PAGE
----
Sunday, July 13, 2014

I Do Not want My Grandfather’s Church Nor Captain Kirk, by Pastor Klemet Preus

Reposted from Aug. 12, 2008 article at http://steadfastlutherans.org

August 12th, 2008 by Pastor Klemet Preus
 
While theology does not change, management style and theory do. And these days we are experiencing a leadership style which is painfully similar to that of my Grandfather’s church but without effectiveness.
 
The Baby Boom took place from 1946-1964. Those born before the baby boom tend to have a top down leadership theory and style. Those at the top make decisions which those under them carry out. In this system, leaders, if they are to function at maximum efficiency must have the authority to appoint subordinates, instruct them, direct them, replace them if necessary and basically lead through giving directions. The quintessential leader of this generation is Captain James T. Kirk of the Starship Enterprise. He made decisions without really consulting too many people. He rarely sought the council of his detractors and he was always flying by the seat of his pants. He delegated as little as possible insisting that he was really the one to carry out most of the crucial tasks. When McCoy is complaining “Darnn it Jim. I’m a doctor, not a miracle worker,” you know that too few people are doing the work.  
 
This is president Kieschnick’s style – kind of. He is top down in his approach. He was the president who, in encouraging us to give our money to the synod wrote, “You’ve got it. We need it. Let’s have it.” Is that top down? You bet. When the Board of Communications Services called someone to be the assistant editor of the Lutheran Witness, President Kieschnick nixed the choice because he did not like the board’s appointee. In his fundraising visits President Kieschnick has to make the direct appeals himself. This cannot be entrusted to others. And, while President Kieschnick apparently does have his advisors, most seem to be cut from his cloth. He even beseeched the convention in 2001 to elect men of his ilk to other positions of leadership. Those vice presidents who served during his first term were used sparingly if at all. In fact the 2004 convention was the first convention in recent memory in which no vice president chaired the assembly. His first vice president was consulted neither on the Benke matter nor on other matters of crucial importance to the synod such as CCM appointments. President Kieschnick would no more listen to guys like Daniel Preus or Todd Wilken than James Kirk would heed the council of a Klingon.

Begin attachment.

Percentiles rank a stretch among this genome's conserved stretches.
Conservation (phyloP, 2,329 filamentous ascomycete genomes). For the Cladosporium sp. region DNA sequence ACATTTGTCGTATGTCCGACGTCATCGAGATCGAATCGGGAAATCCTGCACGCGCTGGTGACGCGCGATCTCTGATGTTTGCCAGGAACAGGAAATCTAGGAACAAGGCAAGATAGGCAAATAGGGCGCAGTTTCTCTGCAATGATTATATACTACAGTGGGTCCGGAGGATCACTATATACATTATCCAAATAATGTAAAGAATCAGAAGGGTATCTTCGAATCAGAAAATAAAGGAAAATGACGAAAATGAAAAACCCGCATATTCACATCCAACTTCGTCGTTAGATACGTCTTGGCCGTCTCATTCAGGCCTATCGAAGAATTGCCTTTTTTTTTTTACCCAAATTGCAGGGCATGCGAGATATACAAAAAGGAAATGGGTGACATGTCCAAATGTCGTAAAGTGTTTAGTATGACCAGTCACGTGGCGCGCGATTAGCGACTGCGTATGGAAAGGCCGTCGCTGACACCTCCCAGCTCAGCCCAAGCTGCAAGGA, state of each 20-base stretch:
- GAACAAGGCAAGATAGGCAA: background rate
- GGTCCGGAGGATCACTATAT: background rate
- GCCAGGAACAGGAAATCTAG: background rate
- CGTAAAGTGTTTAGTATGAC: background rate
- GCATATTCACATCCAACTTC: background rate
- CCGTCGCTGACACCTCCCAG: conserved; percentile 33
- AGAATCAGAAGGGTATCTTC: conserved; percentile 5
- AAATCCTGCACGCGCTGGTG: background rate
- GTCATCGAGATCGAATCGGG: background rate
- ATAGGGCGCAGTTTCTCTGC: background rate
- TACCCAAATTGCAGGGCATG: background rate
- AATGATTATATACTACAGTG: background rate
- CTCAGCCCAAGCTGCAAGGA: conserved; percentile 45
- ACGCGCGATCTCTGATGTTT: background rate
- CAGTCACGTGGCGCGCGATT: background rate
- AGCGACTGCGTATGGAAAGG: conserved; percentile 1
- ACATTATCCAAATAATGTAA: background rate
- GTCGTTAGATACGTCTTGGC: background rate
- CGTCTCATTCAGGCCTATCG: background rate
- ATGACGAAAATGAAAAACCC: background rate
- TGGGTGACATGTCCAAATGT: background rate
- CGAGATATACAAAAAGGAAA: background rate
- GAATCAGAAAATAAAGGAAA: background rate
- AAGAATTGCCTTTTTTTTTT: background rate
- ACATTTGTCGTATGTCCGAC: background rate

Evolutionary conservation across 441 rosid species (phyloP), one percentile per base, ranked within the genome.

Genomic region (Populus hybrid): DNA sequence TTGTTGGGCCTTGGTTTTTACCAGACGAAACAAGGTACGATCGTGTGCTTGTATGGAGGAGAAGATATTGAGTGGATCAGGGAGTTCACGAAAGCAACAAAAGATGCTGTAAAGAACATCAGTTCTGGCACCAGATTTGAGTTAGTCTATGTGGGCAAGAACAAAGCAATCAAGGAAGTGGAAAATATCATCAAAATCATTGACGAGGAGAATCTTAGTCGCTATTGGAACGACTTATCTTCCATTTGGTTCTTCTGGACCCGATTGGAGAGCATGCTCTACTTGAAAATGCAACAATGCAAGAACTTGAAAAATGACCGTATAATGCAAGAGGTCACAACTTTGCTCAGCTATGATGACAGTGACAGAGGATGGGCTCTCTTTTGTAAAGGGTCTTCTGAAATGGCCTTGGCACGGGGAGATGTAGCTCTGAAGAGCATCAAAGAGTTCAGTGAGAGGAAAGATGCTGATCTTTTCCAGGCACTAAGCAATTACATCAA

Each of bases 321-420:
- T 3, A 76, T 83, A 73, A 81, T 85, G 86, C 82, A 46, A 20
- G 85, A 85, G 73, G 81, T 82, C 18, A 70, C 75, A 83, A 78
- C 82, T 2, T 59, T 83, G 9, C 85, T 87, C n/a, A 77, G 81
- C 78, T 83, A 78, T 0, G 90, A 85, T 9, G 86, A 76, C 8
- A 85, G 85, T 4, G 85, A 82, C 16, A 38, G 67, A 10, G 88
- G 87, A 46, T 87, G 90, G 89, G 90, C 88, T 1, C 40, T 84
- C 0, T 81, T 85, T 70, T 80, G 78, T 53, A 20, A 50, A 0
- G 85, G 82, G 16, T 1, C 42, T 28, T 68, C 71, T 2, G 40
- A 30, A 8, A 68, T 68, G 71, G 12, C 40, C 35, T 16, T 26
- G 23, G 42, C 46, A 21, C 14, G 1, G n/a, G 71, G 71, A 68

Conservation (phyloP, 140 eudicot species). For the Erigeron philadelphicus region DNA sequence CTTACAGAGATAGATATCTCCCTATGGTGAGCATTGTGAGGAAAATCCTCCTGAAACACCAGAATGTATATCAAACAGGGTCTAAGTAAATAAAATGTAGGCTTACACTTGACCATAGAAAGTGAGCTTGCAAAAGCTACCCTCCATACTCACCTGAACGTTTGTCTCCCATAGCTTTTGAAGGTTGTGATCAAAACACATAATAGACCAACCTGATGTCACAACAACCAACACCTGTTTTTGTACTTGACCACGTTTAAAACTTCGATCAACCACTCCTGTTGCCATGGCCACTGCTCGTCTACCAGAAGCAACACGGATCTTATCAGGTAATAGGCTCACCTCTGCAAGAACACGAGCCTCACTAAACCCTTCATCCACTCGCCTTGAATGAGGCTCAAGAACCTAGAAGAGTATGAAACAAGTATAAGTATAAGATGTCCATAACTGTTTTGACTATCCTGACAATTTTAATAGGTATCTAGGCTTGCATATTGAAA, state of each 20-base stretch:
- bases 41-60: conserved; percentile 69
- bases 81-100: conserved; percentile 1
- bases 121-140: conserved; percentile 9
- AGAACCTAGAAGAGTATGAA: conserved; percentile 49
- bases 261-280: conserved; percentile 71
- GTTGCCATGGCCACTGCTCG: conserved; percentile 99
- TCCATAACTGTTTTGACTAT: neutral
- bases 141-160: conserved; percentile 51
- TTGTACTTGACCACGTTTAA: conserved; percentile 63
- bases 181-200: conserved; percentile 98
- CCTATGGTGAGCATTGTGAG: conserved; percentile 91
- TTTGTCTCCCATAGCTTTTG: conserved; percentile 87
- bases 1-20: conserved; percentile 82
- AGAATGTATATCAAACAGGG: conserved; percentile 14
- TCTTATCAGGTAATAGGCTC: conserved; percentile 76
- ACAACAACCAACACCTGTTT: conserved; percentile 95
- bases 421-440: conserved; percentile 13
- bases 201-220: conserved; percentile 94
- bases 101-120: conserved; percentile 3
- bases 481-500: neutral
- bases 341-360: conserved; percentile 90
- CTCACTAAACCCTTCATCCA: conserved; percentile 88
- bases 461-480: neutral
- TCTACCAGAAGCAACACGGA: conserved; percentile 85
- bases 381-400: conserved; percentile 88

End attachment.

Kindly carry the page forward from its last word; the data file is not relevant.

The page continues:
The difference between Kirk and Kieschnick is that Captain Kirk was actually willing to endanger himself for the sake of his goals and his comrades. He fought the Klingons hand to hand. He would never have hung a colleague out to dry. Are you listening David Strand? He never intimidated by innuendo or through his minions. He did it face to face by the force of his own person. Would it have taken Kirk five years to sit down and talk to NICL? No way. He would have initiated dialog immediately and would have had the confidence to be the chief spokesmen in dialog. Top down leadership must be courageous and competent.
 
Baby Boomers tend to be drawn to a more synergistic style of leadership. They want a leader who will invite the advice of detractors, who will surround himself with people who are experts in many diverse subjects. Baby Boomers want a leader who will say, “You’ve got it. We need it. How can you teach us to get it?” Baby Boomers don’t necessarily need a leader who has all the answers when it comes to administrative decisions. They want one who will listen to a multitude of answers and sift through them. The quintessential leader for the Baby Boom generation is Jean Luc Piccard of the Starship Enterprise. He was captian in “Star-Trek: The Next Generation”. His style was to call a meeting of all his senior staff. Here he would pose the problem, analyze it with his staff and listen to possible solutions. And his staff was a thoroughly diverse group made up of aliens, Klingons, Robots and – even some detractors. Piccard knew that you can never solve problems without making room for all within the decision making mechanism.
 
Of course this style actually requires a bit of trust and respect. You can’t call your detractors “speed-bumps.”   You can’t ignore them for years on end. You can’t refuse to consult anyone you think will disagree. You can’t hoard power or grasp it. You don’t push, you – well – you lead.
 
I’m a Boomer and I enjoyed both Kirk and Piccard. Kirk was much more exciting than Piccard. But Kirk got fat, raised horses and lived off the past. And while he had power he endangered the ship recklessly. Piccard. Ah, Piccard. I wish we could find a Piccard for the church. I sure am getting tired of my grandfather’s church.
 
 

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